Psychiatric Service Dogs

Does Your Dog Qualify to Become a Psychiatric Service Dog?

If your dog is already registered as an emotional support animal, then you already enjoy the benefits of being able to live with your support animal regardless of your apartment’s pet policy or pet fees. However, if it would be helpful for you to also be able to take your emotional support dog out in public with you and also be able to travel with them, then you may want to look into whether or not they qualify to be a psychiatric service dog.

What is a Psychiatric Service Dog?

A psychiatric service dog is defined as a dog that is trained to perform a task to benefit an individual with a mental illness. Similarly to the way a seeing eye service dog guides a person with a physical disability around, psychiatric service dogs aid individuals with mental health issues.

Psychiatric Service Dog Tasks

Your dog can be trained to do a number of tasks that will help it qualify as a psychiatric service dog. Some of these tasks include interrupting panic attacks, waking up an individual from nightmares, nudging or climbing on someone having a PTSD flashback to bring them back to the present, standing on top of someone to give deep pressure point therapy for anxiety, forcing individuals to wake up in the morning, reminding them to take their medication, stopping obsessive, repetitive behaviors or self-harm behaviors, and more. Once you have picked a task that your dog can perform to help you, you can either train them yourself or hire a professional trainer to assist you in the training process.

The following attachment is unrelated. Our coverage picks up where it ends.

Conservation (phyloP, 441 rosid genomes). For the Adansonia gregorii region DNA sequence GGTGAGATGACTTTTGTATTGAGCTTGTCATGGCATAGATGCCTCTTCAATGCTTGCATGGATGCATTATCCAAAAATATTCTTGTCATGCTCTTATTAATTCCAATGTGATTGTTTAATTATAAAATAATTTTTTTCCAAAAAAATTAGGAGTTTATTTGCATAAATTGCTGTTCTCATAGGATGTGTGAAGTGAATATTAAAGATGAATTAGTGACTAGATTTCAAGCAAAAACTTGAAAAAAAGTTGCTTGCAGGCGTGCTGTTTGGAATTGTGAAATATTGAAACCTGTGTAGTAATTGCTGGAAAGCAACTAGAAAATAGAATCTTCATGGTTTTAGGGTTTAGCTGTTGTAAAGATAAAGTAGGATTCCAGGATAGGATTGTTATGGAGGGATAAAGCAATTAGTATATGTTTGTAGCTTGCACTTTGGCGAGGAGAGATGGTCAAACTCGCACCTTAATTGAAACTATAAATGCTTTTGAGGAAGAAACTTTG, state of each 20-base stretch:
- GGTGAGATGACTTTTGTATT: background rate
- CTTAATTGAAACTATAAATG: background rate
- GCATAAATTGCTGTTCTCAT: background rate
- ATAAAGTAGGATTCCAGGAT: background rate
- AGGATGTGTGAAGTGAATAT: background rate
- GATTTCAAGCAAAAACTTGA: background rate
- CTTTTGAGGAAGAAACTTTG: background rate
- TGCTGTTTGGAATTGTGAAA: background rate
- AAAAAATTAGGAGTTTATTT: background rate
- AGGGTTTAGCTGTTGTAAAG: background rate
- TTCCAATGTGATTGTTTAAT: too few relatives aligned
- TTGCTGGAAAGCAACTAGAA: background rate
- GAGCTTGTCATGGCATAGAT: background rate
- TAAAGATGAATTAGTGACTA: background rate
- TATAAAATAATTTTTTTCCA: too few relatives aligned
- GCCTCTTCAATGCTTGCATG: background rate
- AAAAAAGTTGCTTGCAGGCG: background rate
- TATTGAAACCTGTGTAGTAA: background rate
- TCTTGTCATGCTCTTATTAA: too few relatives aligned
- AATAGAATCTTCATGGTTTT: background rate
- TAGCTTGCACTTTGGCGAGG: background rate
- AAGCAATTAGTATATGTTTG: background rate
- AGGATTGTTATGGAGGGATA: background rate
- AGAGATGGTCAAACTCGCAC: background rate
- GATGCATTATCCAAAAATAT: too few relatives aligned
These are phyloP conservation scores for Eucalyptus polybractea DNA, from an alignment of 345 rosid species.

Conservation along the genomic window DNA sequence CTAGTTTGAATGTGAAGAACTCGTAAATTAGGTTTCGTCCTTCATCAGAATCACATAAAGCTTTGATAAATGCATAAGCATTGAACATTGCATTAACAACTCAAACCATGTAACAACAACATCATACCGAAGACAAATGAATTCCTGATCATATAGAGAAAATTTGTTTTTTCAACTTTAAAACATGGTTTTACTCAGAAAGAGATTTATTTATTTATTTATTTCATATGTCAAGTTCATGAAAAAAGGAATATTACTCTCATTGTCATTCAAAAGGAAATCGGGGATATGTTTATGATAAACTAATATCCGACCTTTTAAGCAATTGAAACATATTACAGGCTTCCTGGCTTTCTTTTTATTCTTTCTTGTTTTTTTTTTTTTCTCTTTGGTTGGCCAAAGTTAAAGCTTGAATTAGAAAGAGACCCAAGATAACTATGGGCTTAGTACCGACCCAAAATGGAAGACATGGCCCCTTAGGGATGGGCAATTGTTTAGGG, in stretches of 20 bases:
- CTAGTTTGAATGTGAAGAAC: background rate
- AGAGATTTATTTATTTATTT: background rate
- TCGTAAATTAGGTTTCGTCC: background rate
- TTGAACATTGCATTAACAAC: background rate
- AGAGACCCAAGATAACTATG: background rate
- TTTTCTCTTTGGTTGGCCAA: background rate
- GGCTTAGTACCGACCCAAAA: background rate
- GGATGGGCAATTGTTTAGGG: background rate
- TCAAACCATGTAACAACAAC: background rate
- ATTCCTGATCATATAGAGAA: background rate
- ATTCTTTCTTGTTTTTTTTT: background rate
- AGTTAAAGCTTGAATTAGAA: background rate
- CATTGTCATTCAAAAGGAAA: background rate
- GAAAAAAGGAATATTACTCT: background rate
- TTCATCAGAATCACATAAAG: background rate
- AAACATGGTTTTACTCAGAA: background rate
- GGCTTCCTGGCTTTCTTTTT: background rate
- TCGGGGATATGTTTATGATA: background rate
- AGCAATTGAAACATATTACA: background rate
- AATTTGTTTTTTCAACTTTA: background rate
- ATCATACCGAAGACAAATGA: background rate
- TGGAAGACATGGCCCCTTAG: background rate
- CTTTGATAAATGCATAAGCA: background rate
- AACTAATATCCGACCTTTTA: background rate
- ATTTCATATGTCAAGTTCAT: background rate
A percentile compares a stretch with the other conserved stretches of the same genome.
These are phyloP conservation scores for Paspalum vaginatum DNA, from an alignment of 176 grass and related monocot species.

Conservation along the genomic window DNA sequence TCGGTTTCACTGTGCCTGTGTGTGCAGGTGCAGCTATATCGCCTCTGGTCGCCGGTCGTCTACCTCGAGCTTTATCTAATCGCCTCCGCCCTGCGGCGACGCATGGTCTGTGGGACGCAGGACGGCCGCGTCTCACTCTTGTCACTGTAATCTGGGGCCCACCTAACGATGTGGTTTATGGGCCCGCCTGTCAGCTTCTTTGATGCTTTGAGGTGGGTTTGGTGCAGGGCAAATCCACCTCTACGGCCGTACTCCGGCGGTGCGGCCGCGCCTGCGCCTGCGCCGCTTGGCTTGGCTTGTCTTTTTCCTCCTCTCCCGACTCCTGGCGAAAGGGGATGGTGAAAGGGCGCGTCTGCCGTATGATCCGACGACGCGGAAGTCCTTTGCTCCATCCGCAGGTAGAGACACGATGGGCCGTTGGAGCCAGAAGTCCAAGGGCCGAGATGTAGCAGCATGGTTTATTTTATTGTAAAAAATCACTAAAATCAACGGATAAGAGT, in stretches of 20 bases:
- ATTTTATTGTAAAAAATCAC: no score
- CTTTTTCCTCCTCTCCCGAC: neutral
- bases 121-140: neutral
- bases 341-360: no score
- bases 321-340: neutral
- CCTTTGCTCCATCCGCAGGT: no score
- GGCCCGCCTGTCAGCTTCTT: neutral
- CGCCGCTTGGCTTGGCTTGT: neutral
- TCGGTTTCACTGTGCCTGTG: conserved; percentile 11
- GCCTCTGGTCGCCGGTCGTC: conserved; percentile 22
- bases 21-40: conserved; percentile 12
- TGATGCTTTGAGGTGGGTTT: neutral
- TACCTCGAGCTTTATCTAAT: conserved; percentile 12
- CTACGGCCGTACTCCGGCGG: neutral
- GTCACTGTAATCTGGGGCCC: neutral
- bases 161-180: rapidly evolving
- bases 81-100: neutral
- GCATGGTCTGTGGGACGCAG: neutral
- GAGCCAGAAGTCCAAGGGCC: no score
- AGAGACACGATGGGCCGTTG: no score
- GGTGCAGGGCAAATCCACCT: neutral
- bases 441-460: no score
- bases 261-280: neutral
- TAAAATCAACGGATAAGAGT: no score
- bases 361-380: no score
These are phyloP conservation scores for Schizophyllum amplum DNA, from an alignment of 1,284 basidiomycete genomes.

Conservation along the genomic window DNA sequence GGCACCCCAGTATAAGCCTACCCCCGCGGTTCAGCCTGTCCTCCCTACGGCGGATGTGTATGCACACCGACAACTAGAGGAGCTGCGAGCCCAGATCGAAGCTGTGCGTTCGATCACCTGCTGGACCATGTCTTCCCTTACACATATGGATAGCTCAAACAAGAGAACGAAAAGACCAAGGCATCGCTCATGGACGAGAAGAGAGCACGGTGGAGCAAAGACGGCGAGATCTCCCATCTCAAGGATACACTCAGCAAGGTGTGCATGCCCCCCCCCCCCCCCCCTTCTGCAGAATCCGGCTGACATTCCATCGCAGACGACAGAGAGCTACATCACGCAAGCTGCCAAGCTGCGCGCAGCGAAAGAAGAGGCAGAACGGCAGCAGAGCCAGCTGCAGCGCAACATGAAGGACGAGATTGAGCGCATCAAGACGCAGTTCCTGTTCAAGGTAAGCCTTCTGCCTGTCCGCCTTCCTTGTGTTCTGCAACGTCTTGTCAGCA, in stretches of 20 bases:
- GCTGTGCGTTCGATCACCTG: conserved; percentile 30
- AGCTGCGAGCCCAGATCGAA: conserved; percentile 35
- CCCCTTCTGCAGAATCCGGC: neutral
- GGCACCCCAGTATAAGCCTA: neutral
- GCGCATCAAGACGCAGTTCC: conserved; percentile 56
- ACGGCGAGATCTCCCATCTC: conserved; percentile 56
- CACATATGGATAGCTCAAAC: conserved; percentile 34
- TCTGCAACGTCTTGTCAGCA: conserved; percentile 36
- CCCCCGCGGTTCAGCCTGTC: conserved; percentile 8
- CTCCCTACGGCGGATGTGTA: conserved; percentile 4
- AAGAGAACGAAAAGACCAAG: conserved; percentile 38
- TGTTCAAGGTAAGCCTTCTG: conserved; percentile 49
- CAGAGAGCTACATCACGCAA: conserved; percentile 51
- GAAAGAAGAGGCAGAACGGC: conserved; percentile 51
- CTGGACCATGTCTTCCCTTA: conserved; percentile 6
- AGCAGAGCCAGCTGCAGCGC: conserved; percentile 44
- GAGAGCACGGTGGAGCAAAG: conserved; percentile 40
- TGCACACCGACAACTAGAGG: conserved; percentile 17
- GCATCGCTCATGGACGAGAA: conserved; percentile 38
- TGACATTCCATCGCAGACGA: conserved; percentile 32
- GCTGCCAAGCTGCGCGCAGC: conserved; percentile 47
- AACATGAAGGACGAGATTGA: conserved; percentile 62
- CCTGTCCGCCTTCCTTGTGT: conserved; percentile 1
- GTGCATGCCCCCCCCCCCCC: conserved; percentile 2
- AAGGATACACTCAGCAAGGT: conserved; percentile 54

Other Requirements

As a psychiatric service dog owner, you must have a mental illness which has been diagnosed by a medical professional before you can qualify to register your dog as a psychiatric service dog. In addition to being trained to do a task in relation to your mental health, your service dog must also undergo training to ensure it will be able to remain calm and controlled even in chaotic environments such as airports. Each state has individualized laws and registration requirements for service dogs, which usually require them to be licensed and vaccinated. Check with your state’s specific laws to find out for sure what is required.

If you are looking to make traveling with your emotional support animal easier and also wanting the ability to take them out in public, then you may want to look into registering it as a psychiatric service dog. Our experts at United Support Animal can help you if you have more questions.